May 18, 2011
Student discovery on display at Undergraduate Research Symposium
Nearly 900 of the University of Washingtons most talented and accomplished undergraduates will showcase their contributions to innovative and groundbreaking research at the Fourteenth Annual Undergraduate Research Symposium, the largest in University history. The symposium is from noon to 5 p.m. Friday, May 20, in Mary Gates Hall. Some presentations will take place in Johnson Hall and a performing arts session will happen in Meany Studio.
Vice Provost and Dean Ed Taylor will provide opening remarks, and five faculty members will be honored with an Undergraduate Research Mentor Award. The symposium is organized by Undergraduate Academic Affairs Undergraduate Research Program, which facilitates research experiences for students in all academic disciplines.
The Undergraduate Research Symposium enables undergraduates to present what they have learned through their research to a larger audience and provides a forum for students, faculty, and the community to discuss cutting-edge research topics and examine how undergraduate research can even help solve real-life issues. By having spontaneous conversations and answering unexpected questions about their research, students learn to translate their work into language for a general audience and make a more direct, personal connection between research and their undergraduate education.
With such wide-ranging topics as break-dancing as a cultural metaphor, oncology, developing a constitution for Dar-fur, materials science, and issues of aging and immunity, undergraduate research at UW has truly taken 21st century education out of the classroom and into the field. One student will even present on the “Art of Cloning Alaskan Glaciers”
While one of the largest of its kind in the country, the Undergraduate Research Symposium is the tip of the iceberg when it comes to undergraduate research at the UW. In 2009-10, more than 6,000 undergraduates participated in University-sponsored research, working with faculty mentors and benefiting from the Universitys resources as a research powerhouse. Through research, undergraduates fully engage with a meaningful issue or problem within their discipline.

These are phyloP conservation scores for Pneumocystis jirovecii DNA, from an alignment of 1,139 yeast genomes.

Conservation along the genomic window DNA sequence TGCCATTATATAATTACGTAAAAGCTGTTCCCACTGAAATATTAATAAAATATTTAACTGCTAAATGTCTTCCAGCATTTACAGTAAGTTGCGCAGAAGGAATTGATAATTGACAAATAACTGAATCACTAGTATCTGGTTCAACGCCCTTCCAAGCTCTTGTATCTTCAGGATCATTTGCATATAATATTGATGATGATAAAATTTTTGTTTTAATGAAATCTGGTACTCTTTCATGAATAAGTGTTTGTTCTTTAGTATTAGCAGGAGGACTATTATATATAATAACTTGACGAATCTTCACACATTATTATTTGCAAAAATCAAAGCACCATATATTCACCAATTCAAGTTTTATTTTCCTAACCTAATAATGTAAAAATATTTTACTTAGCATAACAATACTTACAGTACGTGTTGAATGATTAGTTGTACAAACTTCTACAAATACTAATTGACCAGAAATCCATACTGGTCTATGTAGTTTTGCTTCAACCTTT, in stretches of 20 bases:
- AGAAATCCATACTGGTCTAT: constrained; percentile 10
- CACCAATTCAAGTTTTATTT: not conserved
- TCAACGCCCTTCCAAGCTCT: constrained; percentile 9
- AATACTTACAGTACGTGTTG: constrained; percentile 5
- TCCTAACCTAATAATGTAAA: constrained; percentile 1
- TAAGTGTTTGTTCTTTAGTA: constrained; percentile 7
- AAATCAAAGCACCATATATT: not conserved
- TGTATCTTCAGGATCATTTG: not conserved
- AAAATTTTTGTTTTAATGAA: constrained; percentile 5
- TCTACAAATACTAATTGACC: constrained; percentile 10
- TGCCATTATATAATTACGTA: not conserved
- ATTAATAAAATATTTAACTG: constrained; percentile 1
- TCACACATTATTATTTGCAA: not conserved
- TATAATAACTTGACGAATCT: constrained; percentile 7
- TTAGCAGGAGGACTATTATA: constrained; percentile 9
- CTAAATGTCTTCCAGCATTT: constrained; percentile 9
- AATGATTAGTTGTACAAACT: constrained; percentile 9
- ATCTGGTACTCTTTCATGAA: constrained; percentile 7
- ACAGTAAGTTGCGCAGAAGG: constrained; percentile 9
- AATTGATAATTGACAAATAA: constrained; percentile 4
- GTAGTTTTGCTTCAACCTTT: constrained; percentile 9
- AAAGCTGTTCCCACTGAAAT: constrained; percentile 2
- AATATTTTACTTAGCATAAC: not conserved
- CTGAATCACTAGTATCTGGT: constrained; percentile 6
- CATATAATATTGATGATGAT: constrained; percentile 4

- Senior Vicky Herrera, who is also an Amgen Scholar and Mary Gates Research Scholar, will present “Disruption of Sleep Impacts Hippocampal Memory Performance.”
- Lauren Currin, a senior in environmental science resource management, will present “Effect of the U-Pass on UW Alumni Commuting Attitudes and Behavior,” by sharing the findings from a survey to UW alumni on how participating in the Universitys U-PASS program altered the commuting behaviors of its participants.
- Abdelraziq Adam, a senior in law, societies and justice, plans to present his poster, “Dar-fur Constitution Drafting.” Adam researched the work of political scientists and legal scholars whose work has focused on conditions that can build an effective constitution. In his abstract, Adam writes that this research “will reveal the critical components that an effective constitution must have in order to protect human rights and promote stability in Dar-fur.”
Students from all three UW campuses as well as students from other Washington four-year and community colleges will share their work through poster and oral presentations, encouraging interdisciplinary discourse and allowing students to learn from each other about a broad range of innovative research arenas.
New this year, McNair Scholars from around the country will present their research at the Symposium as a part of the Pacific Northwest McNair & Early Identification Program Research Conference. To accommodate the number of students interested in presenting their research, the symposium will have two distinct oral and poster sessions and expand into select rooms in Johnson Hall.
Faculty will moderate the oral presentation sessions, further demonstrating their support of undergraduate research. This support is recognized in part by students nominating faculty for the Undergraduate Research Mentor Awards. The 2011 Awardees are:
- Rachel R. Chapman, associate professor of anthropology
- Stephen D. Hauschka, professor of biochemistry
- Kevin M. King, assistant professor of psychology
- Richard E. Ladner, professor of computer science and engineering
- Maria V. Razumova, research scientist in bioengineering
Students cite their mentors abilities to guide, challenge, and involve them as critical to their learning.
Symposium attendees can use the “My Symposium” tool to search the online proceedings, locate the oral and presentation sessions that interest them, and create their own, personalized proceedings to navigate the Symposium.